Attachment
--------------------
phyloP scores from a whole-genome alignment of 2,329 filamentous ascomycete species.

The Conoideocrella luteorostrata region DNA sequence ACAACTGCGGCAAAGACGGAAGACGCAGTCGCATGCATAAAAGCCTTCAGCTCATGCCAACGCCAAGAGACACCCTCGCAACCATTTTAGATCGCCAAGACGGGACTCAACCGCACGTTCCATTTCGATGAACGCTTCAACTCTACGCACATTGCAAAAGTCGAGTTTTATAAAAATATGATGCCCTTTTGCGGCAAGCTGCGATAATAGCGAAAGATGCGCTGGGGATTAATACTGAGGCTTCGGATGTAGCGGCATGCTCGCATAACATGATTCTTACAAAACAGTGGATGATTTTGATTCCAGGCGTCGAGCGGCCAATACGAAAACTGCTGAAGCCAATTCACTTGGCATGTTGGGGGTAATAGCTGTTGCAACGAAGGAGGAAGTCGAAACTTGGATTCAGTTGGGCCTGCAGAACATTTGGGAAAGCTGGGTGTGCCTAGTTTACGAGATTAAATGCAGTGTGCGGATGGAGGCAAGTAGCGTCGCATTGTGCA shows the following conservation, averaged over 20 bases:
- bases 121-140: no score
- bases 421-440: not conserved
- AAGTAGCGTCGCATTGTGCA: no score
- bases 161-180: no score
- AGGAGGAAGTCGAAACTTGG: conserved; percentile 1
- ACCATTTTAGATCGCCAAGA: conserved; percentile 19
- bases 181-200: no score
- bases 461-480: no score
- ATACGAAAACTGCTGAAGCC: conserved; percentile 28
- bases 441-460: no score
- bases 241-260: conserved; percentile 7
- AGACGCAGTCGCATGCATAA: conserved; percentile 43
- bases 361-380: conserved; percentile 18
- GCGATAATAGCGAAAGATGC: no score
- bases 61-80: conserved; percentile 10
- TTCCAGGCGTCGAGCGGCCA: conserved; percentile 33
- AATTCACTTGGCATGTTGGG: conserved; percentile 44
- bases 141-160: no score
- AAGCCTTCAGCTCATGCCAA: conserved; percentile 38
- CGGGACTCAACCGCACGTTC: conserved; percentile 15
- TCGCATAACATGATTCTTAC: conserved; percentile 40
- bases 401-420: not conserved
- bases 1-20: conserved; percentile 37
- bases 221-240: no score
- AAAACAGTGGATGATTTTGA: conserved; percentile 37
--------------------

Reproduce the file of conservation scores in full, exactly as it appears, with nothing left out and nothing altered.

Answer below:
phyloP scores from a whole-genome alignment of 2,329 filamentous ascomycete species.

The Conoideocrella luteorostrata region DNA sequence ACAACTGCGGCAAAGACGGAAGACGCAGTCGCATGCATAAAAGCCTTCAGCTCATGCCAACGCCAAGAGACACCCTCGCAACCATTTTAGATCGCCAAGACGGGACTCAACCGCACGTTCCATTTCGATGAACGCTTCAACTCTACGCACATTGCAAAAGTCGAGTTTTATAAAAATATGATGCCCTTTTGCGGCAAGCTGCGATAATAGCGAAAGATGCGCTGGGGATTAATACTGAGGCTTCGGATGTAGCGGCATGCTCGCATAACATGATTCTTACAAAACAGTGGATGATTTTGATTCCAGGCGTCGAGCGGCCAATACGAAAACTGCTGAAGCCAATTCACTTGGCATGTTGGGGGTAATAGCTGTTGCAACGAAGGAGGAAGTCGAAACTTGGATTCAGTTGGGCCTGCAGAACATTTGGGAAAGCTGGGTGTGCCTAGTTTACGAGATTAAATGCAGTGTGCGGATGGAGGCAAGTAGCGTCGCATTGTGCA shows the following conservation, averaged over 20 bases:
- bases 121-140: no score
- bases 421-440: not conserved
- AAGTAGCGTCGCATTGTGCA: no score
- bases 161-180: no score
- AGGAGGAAGTCGAAACTTGG: conserved; percentile 1
- ACCATTTTAGATCGCCAAGA: conserved; percentile 19
- bases 181-200: no score
- bases 461-480: no score
- ATACGAAAACTGCTGAAGCC: conserved; percentile 28
- bases 441-460: no score
- bases 241-260: conserved; percentile 7
- AGACGCAGTCGCATGCATAA: conserved; percentile 43
- bases 361-380: conserved; percentile 18
- GCGATAATAGCGAAAGATGC: no score
- bases 61-80: conserved; percentile 10
- TTCCAGGCGTCGAGCGGCCA: conserved; percentile 33
- AATTCACTTGGCATGTTGGG: conserved; percentile 44
- bases 141-160: no score
- AAGCCTTCAGCTCATGCCAA: conserved; percentile 38
- CGGGACTCAACCGCACGTTC: conserved; percentile 15
- TCGCATAACATGATTCTTAC: conserved; percentile 40
- bases 401-420: not conserved
- bases 1-20: conserved; percentile 37
- bases 221-240: no score
- AAAACAGTGGATGATTTTGA: conserved; percentile 37